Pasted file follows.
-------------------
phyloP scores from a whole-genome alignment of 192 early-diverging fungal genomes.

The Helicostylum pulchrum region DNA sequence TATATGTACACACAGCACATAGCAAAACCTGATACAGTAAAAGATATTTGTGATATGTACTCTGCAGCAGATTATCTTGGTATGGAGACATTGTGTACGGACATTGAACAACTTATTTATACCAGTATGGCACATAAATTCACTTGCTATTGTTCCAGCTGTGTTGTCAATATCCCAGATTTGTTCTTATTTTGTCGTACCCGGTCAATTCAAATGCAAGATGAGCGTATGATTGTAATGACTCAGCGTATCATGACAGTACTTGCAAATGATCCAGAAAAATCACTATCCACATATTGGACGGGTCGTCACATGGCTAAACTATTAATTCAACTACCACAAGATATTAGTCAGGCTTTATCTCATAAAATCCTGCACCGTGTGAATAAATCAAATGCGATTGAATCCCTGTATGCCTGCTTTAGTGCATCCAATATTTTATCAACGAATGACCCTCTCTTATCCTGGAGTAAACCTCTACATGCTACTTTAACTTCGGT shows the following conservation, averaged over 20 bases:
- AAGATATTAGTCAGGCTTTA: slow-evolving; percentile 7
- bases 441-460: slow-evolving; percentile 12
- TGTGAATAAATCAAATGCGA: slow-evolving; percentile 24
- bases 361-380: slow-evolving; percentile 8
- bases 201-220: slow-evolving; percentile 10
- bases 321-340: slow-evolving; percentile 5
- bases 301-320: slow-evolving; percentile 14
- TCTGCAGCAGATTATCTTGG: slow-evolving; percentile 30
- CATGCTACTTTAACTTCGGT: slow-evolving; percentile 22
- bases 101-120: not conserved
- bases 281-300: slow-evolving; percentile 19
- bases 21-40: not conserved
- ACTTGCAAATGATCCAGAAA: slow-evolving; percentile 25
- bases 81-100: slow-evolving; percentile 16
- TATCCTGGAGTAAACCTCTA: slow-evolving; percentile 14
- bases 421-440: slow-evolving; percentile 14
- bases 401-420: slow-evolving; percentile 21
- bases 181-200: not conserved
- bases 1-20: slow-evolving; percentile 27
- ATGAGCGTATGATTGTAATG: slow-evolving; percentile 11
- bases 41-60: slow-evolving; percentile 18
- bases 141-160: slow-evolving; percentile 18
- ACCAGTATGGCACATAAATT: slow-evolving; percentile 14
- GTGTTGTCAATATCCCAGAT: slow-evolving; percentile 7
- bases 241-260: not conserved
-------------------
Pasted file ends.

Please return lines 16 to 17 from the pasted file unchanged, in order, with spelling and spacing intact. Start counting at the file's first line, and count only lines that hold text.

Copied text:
- bases 81-100: slow-evolving; percentile 16
- TATCCTGGAGTAAACCTCTA: slow-evolving; percentile 14